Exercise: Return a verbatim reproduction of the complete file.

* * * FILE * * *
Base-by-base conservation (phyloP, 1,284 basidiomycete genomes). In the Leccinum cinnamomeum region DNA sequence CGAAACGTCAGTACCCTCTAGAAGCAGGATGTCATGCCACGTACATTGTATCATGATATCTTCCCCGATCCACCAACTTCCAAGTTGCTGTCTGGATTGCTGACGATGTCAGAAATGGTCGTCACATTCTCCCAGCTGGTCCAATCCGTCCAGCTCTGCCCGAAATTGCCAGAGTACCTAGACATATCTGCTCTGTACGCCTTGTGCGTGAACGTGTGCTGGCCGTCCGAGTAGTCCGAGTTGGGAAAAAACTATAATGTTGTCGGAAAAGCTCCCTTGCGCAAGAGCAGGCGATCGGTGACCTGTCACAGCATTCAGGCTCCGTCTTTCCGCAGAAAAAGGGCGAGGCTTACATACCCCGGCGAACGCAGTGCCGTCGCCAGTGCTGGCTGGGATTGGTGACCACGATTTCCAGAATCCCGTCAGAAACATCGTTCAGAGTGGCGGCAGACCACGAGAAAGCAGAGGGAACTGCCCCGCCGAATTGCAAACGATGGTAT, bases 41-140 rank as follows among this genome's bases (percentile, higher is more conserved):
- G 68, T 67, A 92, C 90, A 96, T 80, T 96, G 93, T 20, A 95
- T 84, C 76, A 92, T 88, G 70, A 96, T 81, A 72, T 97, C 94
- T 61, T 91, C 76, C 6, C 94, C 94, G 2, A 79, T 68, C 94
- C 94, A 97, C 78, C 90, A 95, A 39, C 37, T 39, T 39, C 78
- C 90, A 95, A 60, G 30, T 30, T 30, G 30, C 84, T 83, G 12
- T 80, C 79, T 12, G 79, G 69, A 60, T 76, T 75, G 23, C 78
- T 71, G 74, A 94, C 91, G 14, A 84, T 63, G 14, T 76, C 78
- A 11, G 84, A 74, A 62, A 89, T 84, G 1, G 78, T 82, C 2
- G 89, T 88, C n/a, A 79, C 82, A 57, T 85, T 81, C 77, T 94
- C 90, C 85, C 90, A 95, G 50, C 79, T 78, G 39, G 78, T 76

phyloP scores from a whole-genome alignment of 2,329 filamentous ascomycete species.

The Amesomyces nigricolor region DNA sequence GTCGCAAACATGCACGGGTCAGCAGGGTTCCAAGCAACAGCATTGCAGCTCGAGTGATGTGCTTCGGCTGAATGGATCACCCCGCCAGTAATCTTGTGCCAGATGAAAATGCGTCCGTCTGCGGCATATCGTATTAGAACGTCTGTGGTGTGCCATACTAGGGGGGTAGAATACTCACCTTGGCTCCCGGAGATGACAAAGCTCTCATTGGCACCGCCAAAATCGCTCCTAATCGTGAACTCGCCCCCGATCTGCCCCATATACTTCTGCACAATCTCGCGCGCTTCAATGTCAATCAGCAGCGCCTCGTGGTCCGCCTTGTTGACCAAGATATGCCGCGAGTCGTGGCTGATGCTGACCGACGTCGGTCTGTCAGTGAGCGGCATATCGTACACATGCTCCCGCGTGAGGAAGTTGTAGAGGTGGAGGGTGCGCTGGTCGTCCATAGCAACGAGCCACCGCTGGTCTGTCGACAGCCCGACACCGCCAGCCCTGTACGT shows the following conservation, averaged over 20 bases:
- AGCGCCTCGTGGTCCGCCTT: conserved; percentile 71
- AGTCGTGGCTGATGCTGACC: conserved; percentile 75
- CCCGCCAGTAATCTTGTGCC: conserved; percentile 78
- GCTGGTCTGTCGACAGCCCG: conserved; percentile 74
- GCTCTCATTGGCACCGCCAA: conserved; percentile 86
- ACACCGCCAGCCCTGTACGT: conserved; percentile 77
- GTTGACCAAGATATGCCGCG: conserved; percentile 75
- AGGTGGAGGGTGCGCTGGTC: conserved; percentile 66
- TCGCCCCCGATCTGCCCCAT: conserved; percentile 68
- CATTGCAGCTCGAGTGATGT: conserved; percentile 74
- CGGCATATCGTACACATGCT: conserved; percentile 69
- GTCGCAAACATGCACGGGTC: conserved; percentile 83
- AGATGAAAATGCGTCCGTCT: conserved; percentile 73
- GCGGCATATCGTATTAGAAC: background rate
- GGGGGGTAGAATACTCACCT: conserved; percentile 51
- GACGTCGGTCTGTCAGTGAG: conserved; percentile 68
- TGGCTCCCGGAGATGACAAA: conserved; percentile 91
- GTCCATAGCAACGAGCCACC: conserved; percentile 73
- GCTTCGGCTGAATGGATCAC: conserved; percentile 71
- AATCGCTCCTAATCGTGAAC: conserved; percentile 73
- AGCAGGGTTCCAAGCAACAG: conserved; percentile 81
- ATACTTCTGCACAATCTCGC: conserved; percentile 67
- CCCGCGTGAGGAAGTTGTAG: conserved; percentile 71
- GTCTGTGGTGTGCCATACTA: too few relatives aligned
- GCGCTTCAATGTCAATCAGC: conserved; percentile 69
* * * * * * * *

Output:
Base-by-base conservation (phyloP, 1,284 basidiomycete genomes). In the Leccinum cinnamomeum region DNA sequence CGAAACGTCAGTACCCTCTAGAAGCAGGATGTCATGCCACGTACATTGTATCATGATATCTTCCCCGATCCACCAACTTCCAAGTTGCTGTCTGGATTGCTGACGATGTCAGAAATGGTCGTCACATTCTCCCAGCTGGTCCAATCCGTCCAGCTCTGCCCGAAATTGCCAGAGTACCTAGACATATCTGCTCTGTACGCCTTGTGCGTGAACGTGTGCTGGCCGTCCGAGTAGTCCGAGTTGGGAAAAAACTATAATGTTGTCGGAAAAGCTCCCTTGCGCAAGAGCAGGCGATCGGTGACCTGTCACAGCATTCAGGCTCCGTCTTTCCGCAGAAAAAGGGCGAGGCTTACATACCCCGGCGAACGCAGTGCCGTCGCCAGTGCTGGCTGGGATTGGTGACCACGATTTCCAGAATCCCGTCAGAAACATCGTTCAGAGTGGCGGCAGACCACGAGAAAGCAGAGGGAACTGCCCCGCCGAATTGCAAACGATGGTAT, bases 41-140 rank as follows among this genome's bases (percentile, higher is more conserved):
- G 68, T 67, A 92, C 90, A 96, T 80, T 96, G 93, T 20, A 95
- T 84, C 76, A 92, T 88, G 70, A 96, T 81, A 72, T 97, C 94
- T 61, T 91, C 76, C 6, C 94, C 94, G 2, A 79, T 68, C 94
- C 94, A 97, C 78, C 90, A 95, A 39, C 37, T 39, T 39, C 78
- C 90, A 95, A 60, G 30, T 30, T 30, G 30, C 84, T 83, G 12
- T 80, C 79, T 12, G 79, G 69, A 60, T 76, T 75, G 23, C 78
- T 71, G 74, A 94, C 91, G 14, A 84, T 63, G 14, T 76, C 78
- A 11, G 84, A 74, A 62, A 89, T 84, G 1, G 78, T 82, C 2
- G 89, T 88, C n/a, A 79, C 82, A 57, T 85, T 81, C 77, T 94
- C 90, C 85, C 90, A 95, G 50, C 79, T 78, G 39, G 78, T 76

phyloP scores from a whole-genome alignment of 2,329 filamentous ascomycete species.

The Amesomyces nigricolor region DNA sequence GTCGCAAACATGCACGGGTCAGCAGGGTTCCAAGCAACAGCATTGCAGCTCGAGTGATGTGCTTCGGCTGAATGGATCACCCCGCCAGTAATCTTGTGCCAGATGAAAATGCGTCCGTCTGCGGCATATCGTATTAGAACGTCTGTGGTGTGCCATACTAGGGGGGTAGAATACTCACCTTGGCTCCCGGAGATGACAAAGCTCTCATTGGCACCGCCAAAATCGCTCCTAATCGTGAACTCGCCCCCGATCTGCCCCATATACTTCTGCACAATCTCGCGCGCTTCAATGTCAATCAGCAGCGCCTCGTGGTCCGCCTTGTTGACCAAGATATGCCGCGAGTCGTGGCTGATGCTGACCGACGTCGGTCTGTCAGTGAGCGGCATATCGTACACATGCTCCCGCGTGAGGAAGTTGTAGAGGTGGAGGGTGCGCTGGTCGTCCATAGCAACGAGCCACCGCTGGTCTGTCGACAGCCCGACACCGCCAGCCCTGTACGT shows the following conservation, averaged over 20 bases:
- AGCGCCTCGTGGTCCGCCTT: conserved; percentile 71
- AGTCGTGGCTGATGCTGACC: conserved; percentile 75
- CCCGCCAGTAATCTTGTGCC: conserved; percentile 78
- GCTGGTCTGTCGACAGCCCG: conserved; percentile 74
- GCTCTCATTGGCACCGCCAA: conserved; percentile 86
- ACACCGCCAGCCCTGTACGT: conserved; percentile 77
- GTTGACCAAGATATGCCGCG: conserved; percentile 75
- AGGTGGAGGGTGCGCTGGTC: conserved; percentile 66
- TCGCCCCCGATCTGCCCCAT: conserved; percentile 68
- CATTGCAGCTCGAGTGATGT: conserved; percentile 74
- CGGCATATCGTACACATGCT: conserved; percentile 69
- GTCGCAAACATGCACGGGTC: conserved; percentile 83
- AGATGAAAATGCGTCCGTCT: conserved; percentile 73
- GCGGCATATCGTATTAGAAC: background rate
- GGGGGGTAGAATACTCACCT: conserved; percentile 51
- GACGTCGGTCTGTCAGTGAG: conserved; percentile 68
- TGGCTCCCGGAGATGACAAA: conserved; percentile 91
- GTCCATAGCAACGAGCCACC: conserved; percentile 73
- GCTTCGGCTGAATGGATCAC: conserved; percentile 71
- AATCGCTCCTAATCGTGAAC: conserved; percentile 73
- AGCAGGGTTCCAAGCAACAG: conserved; percentile 81
- ATACTTCTGCACAATCTCGC: conserved; percentile 67
- CCCGCGTGAGGAAGTTGTAG: conserved; percentile 71
- GTCTGTGGTGTGCCATACTA: too few relatives aligned
- GCGCTTCAATGTCAATCAGC: conserved; percentile 69